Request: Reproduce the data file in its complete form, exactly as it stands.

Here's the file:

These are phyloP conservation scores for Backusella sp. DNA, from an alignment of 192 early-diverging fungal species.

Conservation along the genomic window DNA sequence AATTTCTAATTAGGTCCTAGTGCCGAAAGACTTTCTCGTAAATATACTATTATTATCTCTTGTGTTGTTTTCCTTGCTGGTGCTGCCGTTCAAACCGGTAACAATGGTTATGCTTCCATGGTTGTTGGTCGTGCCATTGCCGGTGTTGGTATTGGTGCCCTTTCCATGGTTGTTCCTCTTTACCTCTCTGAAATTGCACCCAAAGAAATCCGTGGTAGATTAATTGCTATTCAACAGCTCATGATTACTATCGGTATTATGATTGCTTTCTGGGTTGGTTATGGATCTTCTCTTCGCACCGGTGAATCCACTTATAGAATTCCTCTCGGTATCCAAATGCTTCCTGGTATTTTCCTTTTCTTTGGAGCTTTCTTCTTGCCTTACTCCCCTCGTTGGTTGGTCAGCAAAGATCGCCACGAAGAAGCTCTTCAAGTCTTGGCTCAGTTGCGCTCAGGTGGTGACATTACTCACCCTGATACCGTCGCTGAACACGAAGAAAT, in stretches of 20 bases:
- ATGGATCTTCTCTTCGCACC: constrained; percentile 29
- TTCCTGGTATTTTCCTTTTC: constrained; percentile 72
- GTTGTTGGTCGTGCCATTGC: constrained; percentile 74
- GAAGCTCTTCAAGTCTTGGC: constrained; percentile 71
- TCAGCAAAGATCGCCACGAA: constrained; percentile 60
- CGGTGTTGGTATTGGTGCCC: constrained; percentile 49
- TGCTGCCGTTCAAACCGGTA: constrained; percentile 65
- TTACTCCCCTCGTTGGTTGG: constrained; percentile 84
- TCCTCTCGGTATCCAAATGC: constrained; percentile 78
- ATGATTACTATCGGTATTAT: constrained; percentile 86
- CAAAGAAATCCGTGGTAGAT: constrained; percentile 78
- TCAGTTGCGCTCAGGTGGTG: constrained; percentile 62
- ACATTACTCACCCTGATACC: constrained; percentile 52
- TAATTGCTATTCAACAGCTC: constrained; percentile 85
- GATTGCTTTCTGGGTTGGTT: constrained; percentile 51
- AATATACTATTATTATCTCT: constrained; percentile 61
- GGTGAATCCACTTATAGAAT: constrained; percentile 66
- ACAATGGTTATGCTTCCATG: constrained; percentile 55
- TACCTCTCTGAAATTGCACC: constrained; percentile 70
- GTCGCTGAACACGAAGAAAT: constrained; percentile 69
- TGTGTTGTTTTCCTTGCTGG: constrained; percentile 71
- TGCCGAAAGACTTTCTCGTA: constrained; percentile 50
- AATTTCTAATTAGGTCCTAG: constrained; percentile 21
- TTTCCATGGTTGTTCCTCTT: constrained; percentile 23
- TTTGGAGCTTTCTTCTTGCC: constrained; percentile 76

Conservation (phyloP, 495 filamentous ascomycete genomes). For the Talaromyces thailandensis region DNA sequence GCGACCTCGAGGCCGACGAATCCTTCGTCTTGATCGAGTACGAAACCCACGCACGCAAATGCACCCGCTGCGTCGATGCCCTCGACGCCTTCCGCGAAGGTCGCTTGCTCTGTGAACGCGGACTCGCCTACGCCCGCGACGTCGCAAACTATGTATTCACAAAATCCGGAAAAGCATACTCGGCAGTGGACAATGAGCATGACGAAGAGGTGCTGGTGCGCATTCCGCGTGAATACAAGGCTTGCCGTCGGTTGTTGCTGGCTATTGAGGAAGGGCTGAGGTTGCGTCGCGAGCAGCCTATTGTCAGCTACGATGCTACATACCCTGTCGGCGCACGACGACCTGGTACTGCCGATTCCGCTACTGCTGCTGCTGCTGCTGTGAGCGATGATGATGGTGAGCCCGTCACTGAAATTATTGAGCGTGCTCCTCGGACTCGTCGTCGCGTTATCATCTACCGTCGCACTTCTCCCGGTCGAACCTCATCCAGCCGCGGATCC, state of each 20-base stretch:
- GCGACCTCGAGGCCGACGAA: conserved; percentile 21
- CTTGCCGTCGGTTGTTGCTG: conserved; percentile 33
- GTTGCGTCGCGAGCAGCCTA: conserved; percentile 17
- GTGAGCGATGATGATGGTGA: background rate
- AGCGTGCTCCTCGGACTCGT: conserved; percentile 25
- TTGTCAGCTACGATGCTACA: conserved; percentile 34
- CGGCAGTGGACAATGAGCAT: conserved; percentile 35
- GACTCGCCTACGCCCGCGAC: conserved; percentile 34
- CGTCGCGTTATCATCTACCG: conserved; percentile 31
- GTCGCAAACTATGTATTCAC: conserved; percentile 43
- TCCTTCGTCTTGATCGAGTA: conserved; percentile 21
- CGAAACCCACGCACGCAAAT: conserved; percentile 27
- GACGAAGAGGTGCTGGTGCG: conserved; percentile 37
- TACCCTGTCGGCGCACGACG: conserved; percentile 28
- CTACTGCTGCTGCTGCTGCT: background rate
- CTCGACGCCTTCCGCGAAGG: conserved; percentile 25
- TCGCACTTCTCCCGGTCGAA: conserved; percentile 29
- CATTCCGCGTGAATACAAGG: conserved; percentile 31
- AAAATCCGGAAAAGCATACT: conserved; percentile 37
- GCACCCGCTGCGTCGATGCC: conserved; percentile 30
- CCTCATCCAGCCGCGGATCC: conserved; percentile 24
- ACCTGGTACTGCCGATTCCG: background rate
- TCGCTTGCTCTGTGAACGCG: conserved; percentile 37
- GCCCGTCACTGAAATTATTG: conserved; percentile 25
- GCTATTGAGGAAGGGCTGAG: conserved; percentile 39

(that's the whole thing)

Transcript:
These are phyloP conservation scores for Backusella sp. DNA, from an alignment of 192 early-diverging fungal species.

Conservation along the genomic window DNA sequence AATTTCTAATTAGGTCCTAGTGCCGAAAGACTTTCTCGTAAATATACTATTATTATCTCTTGTGTTGTTTTCCTTGCTGGTGCTGCCGTTCAAACCGGTAACAATGGTTATGCTTCCATGGTTGTTGGTCGTGCCATTGCCGGTGTTGGTATTGGTGCCCTTTCCATGGTTGTTCCTCTTTACCTCTCTGAAATTGCACCCAAAGAAATCCGTGGTAGATTAATTGCTATTCAACAGCTCATGATTACTATCGGTATTATGATTGCTTTCTGGGTTGGTTATGGATCTTCTCTTCGCACCGGTGAATCCACTTATAGAATTCCTCTCGGTATCCAAATGCTTCCTGGTATTTTCCTTTTCTTTGGAGCTTTCTTCTTGCCTTACTCCCCTCGTTGGTTGGTCAGCAAAGATCGCCACGAAGAAGCTCTTCAAGTCTTGGCTCAGTTGCGCTCAGGTGGTGACATTACTCACCCTGATACCGTCGCTGAACACGAAGAAAT, in stretches of 20 bases:
- ATGGATCTTCTCTTCGCACC: constrained; percentile 29
- TTCCTGGTATTTTCCTTTTC: constrained; percentile 72
- GTTGTTGGTCGTGCCATTGC: constrained; percentile 74
- GAAGCTCTTCAAGTCTTGGC: constrained; percentile 71
- TCAGCAAAGATCGCCACGAA: constrained; percentile 60
- CGGTGTTGGTATTGGTGCCC: constrained; percentile 49
- TGCTGCCGTTCAAACCGGTA: constrained; percentile 65
- TTACTCCCCTCGTTGGTTGG: constrained; percentile 84
- TCCTCTCGGTATCCAAATGC: constrained; percentile 78
- ATGATTACTATCGGTATTAT: constrained; percentile 86
- CAAAGAAATCCGTGGTAGAT: constrained; percentile 78
- TCAGTTGCGCTCAGGTGGTG: constrained; percentile 62
- ACATTACTCACCCTGATACC: constrained; percentile 52
- TAATTGCTATTCAACAGCTC: constrained; percentile 85
- GATTGCTTTCTGGGTTGGTT: constrained; percentile 51
- AATATACTATTATTATCTCT: constrained; percentile 61
- GGTGAATCCACTTATAGAAT: constrained; percentile 66
- ACAATGGTTATGCTTCCATG: constrained; percentile 55
- TACCTCTCTGAAATTGCACC: constrained; percentile 70
- GTCGCTGAACACGAAGAAAT: constrained; percentile 69
- TGTGTTGTTTTCCTTGCTGG: constrained; percentile 71
- TGCCGAAAGACTTTCTCGTA: constrained; percentile 50
- AATTTCTAATTAGGTCCTAG: constrained; percentile 21
- TTTCCATGGTTGTTCCTCTT: constrained; percentile 23
- TTTGGAGCTTTCTTCTTGCC: constrained; percentile 76

Conservation (phyloP, 495 filamentous ascomycete genomes). For the Talaromyces thailandensis region DNA sequence GCGACCTCGAGGCCGACGAATCCTTCGTCTTGATCGAGTACGAAACCCACGCACGCAAATGCACCCGCTGCGTCGATGCCCTCGACGCCTTCCGCGAAGGTCGCTTGCTCTGTGAACGCGGACTCGCCTACGCCCGCGACGTCGCAAACTATGTATTCACAAAATCCGGAAAAGCATACTCGGCAGTGGACAATGAGCATGACGAAGAGGTGCTGGTGCGCATTCCGCGTGAATACAAGGCTTGCCGTCGGTTGTTGCTGGCTATTGAGGAAGGGCTGAGGTTGCGTCGCGAGCAGCCTATTGTCAGCTACGATGCTACATACCCTGTCGGCGCACGACGACCTGGTACTGCCGATTCCGCTACTGCTGCTGCTGCTGCTGTGAGCGATGATGATGGTGAGCCCGTCACTGAAATTATTGAGCGTGCTCCTCGGACTCGTCGTCGCGTTATCATCTACCGTCGCACTTCTCCCGGTCGAACCTCATCCAGCCGCGGATCC, state of each 20-base stretch:
- GCGACCTCGAGGCCGACGAA: conserved; percentile 21
- CTTGCCGTCGGTTGTTGCTG: conserved; percentile 33
- GTTGCGTCGCGAGCAGCCTA: conserved; percentile 17
- GTGAGCGATGATGATGGTGA: background rate
- AGCGTGCTCCTCGGACTCGT: conserved; percentile 25
- TTGTCAGCTACGATGCTACA: conserved; percentile 34
- CGGCAGTGGACAATGAGCAT: conserved; percentile 35
- GACTCGCCTACGCCCGCGAC: conserved; percentile 34
- CGTCGCGTTATCATCTACCG: conserved; percentile 31
- GTCGCAAACTATGTATTCAC: conserved; percentile 43
- TCCTTCGTCTTGATCGAGTA: conserved; percentile 21
- CGAAACCCACGCACGCAAAT: conserved; percentile 27
- GACGAAGAGGTGCTGGTGCG: conserved; percentile 37
- TACCCTGTCGGCGCACGACG: conserved; percentile 28
- CTACTGCTGCTGCTGCTGCT: background rate
- CTCGACGCCTTCCGCGAAGG: conserved; percentile 25
- TCGCACTTCTCCCGGTCGAA: conserved; percentile 29
- CATTCCGCGTGAATACAAGG: conserved; percentile 31
- AAAATCCGGAAAAGCATACT: conserved; percentile 37
- GCACCCGCTGCGTCGATGCC: conserved; percentile 30
- CCTCATCCAGCCGCGGATCC: conserved; percentile 24
- ACCTGGTACTGCCGATTCCG: background rate
- TCGCTTGCTCTGTGAACGCG: conserved; percentile 37
- GCCCGTCACTGAAATTATTG: conserved; percentile 25
- GCTATTGAGGAAGGGCTGAG: conserved; percentile 39